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Why were rules needed in the first place? True: fiscal policy remains one of the few policy levers available to policy-makers to exercise discretion. And so, in the best European tradition, numbers need to be specified as not to get lost in translation – and this means all 24 E.U. official languages. The many rules built-in the existing treaties – e.g. the new Two Pack, Six Pack and Fiscal Compact -, are now seen as a first step towards increased sharing and adherence to the same sound economic policies. But are these expectations reasonable?

Fortunately, numbers, by themselves, do not rule, do not strike bargains, and do not implement policies. Numbers do not bring policy coordination by default. Accordingly, there is now, more than ever, an intense need for consensus and coordination going beyond numbers, rules and formulas. The understanding is that if we want to solve coordination problems, we need to do more than just setting common targets and policy objectives; and, since we cannot simply equalise preferences across countries, we need to harmonize policy instruments or at least have a centralised way of deploying the most powerful instruments directly from the E.U. level.

To make it work, additional resources need to be made available also at the E.U. level for investment mediated through the European Investment Bank and especially the European Fund for Strategic Investments.

The theory of fiscal federalism advocates a clear tradeoff between centralisation and decentralisation: a centralized provision of public goods might not fully reflect local preferences and tastes, while a decentralized system might neglect spillovers between local constituencies, e.g. administrative regions or states. Achieving full employment in order to lift Europe out of this pervasive socioeconomic crisis, which is clouding the economic prospects for many unemployed or underemployed people (involuntary working part-time), would be the best example of a European public good we can all agree on today. Countries’ preferences are clearly converging in this area; the same goes for education, R&D and research, infrastructure and the green economy. Unfortunately, E.U. policy tools available are not up to the task so far, neither in terms of scale, nor efficiency.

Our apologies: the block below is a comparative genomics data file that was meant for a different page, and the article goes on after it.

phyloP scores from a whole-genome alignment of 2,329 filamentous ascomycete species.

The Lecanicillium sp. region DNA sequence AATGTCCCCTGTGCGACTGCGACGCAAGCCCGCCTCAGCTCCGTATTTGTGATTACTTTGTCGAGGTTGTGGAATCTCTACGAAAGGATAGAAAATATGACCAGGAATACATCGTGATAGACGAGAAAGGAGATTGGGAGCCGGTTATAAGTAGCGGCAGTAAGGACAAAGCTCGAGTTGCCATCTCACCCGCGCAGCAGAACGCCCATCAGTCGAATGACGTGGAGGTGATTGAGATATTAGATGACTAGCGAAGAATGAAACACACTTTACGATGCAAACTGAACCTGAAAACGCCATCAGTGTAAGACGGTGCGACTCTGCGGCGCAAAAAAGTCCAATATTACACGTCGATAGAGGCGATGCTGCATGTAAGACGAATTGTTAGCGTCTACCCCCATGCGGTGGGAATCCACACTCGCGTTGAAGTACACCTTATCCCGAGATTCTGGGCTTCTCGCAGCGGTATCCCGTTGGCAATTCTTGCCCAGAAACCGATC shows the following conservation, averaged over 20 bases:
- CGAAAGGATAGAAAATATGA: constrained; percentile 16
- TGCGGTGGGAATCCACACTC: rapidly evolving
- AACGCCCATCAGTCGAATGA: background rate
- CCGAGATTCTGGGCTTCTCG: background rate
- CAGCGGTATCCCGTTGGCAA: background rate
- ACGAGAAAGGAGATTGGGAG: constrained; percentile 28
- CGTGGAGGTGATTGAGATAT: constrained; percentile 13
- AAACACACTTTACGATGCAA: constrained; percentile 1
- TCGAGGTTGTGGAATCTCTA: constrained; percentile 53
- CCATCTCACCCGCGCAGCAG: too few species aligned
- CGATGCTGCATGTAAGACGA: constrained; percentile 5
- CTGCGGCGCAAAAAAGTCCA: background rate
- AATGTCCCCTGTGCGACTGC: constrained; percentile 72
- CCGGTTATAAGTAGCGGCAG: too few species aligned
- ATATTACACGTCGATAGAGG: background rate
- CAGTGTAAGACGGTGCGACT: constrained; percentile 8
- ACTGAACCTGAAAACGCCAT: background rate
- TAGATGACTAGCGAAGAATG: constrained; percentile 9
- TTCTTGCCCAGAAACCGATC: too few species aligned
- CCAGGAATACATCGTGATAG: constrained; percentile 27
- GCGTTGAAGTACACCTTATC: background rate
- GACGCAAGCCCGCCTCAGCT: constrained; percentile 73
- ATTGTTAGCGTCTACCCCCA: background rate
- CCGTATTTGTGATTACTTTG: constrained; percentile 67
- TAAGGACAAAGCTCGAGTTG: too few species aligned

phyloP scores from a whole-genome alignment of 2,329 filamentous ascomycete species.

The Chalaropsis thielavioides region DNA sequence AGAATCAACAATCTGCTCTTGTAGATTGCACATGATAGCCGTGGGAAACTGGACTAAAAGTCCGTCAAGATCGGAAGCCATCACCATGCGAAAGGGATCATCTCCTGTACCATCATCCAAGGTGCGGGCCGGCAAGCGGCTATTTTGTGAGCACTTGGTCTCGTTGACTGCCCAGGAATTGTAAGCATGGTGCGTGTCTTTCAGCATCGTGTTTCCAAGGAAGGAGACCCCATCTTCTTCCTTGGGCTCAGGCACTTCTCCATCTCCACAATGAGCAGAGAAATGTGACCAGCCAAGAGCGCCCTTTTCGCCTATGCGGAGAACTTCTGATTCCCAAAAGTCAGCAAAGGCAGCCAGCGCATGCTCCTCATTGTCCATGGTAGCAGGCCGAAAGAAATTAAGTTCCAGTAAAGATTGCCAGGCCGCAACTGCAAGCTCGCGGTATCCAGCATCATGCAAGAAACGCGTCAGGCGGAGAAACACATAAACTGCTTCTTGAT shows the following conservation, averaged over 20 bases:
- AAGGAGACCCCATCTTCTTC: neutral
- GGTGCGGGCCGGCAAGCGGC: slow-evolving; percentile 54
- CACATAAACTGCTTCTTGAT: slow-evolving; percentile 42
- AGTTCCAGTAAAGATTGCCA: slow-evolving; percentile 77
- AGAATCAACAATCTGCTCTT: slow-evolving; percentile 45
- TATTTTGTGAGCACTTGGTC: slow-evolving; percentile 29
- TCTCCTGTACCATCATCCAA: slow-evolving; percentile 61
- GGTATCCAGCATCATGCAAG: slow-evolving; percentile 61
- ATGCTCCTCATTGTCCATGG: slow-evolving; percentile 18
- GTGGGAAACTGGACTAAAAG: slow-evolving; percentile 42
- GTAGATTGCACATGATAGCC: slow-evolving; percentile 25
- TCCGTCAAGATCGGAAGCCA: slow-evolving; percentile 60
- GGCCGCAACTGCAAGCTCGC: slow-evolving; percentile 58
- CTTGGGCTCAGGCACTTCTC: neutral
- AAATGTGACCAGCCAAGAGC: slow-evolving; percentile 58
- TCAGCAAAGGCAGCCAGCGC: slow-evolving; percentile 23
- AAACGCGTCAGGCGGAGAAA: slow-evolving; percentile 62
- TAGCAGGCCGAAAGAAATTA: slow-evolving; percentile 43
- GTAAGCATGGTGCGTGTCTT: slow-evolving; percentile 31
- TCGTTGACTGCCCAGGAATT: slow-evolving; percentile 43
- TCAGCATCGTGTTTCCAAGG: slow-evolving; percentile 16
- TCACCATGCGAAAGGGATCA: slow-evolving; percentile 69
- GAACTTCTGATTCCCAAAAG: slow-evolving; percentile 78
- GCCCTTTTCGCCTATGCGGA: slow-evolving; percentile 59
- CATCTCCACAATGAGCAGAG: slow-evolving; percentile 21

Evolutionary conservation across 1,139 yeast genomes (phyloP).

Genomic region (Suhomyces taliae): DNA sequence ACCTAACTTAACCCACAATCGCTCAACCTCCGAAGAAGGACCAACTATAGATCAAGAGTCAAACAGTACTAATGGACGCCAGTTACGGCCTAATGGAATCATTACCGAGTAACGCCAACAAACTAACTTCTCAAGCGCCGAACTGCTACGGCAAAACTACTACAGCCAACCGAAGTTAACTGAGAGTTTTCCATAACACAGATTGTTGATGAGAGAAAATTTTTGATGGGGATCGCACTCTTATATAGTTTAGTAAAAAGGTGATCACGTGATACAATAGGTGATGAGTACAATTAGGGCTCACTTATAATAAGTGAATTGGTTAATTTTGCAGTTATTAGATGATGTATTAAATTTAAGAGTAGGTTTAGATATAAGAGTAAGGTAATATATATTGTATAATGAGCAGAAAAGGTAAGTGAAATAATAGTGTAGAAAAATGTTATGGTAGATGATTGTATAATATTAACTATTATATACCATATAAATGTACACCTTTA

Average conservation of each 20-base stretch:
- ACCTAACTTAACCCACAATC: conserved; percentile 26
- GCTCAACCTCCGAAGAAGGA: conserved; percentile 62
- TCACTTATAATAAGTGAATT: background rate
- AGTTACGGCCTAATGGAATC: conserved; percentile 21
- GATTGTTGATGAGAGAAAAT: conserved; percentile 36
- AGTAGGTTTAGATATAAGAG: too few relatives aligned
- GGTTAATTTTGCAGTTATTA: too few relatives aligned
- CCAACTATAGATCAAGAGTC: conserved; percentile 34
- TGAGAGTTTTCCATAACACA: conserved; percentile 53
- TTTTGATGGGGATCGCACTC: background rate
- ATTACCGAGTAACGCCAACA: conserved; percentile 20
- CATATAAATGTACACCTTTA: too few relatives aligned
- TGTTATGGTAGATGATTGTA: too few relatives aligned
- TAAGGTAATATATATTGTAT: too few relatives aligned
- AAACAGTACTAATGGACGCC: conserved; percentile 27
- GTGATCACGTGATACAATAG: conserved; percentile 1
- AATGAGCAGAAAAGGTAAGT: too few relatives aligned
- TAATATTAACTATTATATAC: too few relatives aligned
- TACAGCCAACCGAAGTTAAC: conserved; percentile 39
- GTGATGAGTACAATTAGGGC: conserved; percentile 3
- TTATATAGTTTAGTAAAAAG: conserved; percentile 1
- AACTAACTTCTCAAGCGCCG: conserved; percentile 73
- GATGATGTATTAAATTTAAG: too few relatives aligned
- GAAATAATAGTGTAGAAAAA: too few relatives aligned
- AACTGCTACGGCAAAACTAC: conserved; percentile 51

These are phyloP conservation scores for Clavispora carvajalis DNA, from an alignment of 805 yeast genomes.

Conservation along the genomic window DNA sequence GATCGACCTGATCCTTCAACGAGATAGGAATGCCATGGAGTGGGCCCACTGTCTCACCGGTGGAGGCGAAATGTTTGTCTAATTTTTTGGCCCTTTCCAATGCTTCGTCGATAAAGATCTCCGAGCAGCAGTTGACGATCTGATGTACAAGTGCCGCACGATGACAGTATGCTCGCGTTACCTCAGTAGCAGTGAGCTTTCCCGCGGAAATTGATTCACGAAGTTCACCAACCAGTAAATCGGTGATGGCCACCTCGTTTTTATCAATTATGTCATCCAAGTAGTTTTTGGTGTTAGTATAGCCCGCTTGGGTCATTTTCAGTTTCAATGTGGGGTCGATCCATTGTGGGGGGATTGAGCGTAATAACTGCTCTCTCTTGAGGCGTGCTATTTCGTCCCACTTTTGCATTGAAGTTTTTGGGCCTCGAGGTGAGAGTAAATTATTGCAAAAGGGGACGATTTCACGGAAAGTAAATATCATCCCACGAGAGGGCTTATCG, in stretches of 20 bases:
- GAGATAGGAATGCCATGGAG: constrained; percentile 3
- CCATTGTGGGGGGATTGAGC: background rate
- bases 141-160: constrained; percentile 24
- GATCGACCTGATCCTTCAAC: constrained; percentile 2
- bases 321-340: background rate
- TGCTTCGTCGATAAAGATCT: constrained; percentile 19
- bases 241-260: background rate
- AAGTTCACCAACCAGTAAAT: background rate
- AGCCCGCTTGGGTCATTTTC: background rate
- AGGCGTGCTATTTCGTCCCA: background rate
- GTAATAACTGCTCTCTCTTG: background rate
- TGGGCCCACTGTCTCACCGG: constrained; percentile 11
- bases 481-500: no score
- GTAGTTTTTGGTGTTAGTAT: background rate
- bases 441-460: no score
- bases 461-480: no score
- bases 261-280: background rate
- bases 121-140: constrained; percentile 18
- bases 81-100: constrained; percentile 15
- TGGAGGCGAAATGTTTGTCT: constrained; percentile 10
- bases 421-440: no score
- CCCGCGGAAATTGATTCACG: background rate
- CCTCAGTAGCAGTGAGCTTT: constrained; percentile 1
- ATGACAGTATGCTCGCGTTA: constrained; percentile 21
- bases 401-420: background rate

More concrete, a coordinated plan among member states to increase public investment so as to crowd-in private investment (possibly via fiscal incentives) would achieve lower levels of unemployment and higher inclusive economic growth. To make it work, additional resources need to be made available also at the E.U. level for investment mediated through the European Investment Bank and especially the European Fund for Strategic Investments. Its firepower today is meagre when compared to total E.U. GDP for example, standing at about 0,5% on an annual basis; this needs a huge increase in scale to make a meaningful impact. Obviously, it would be a situation where spillovers and synergies between countries are positive. The eurozone has already achieved a remarkable architecture of formal policy coordination; sovereign debt issuance strategies are coordinated by the European Commission; moreover, all major economic policy reforms are discussed ex-ante and, where appropriate, coordinated among countries. Unfortunately, the outcomes are non-binding for member countries, and will probably never be in such a setting. Taking a path inspired by principles pertaining to fiscal federalism would insure that a more vertically coordinated action plan is put in place and better tools are relegated to some key E.U. institutions, which then become responsible for providing European public goods as the ones mentioned above. Where this policy option leaves us on the way towards a deeper Political Union or towards a Union of sovereign states might still remain an open question. Nevertheless, this policy framework outlined above could make a difference to the current predicament by solving coordination failures in those policy areas that are truly European.

This article was published in Spanish in the magazine Temas (Fundación Sistema)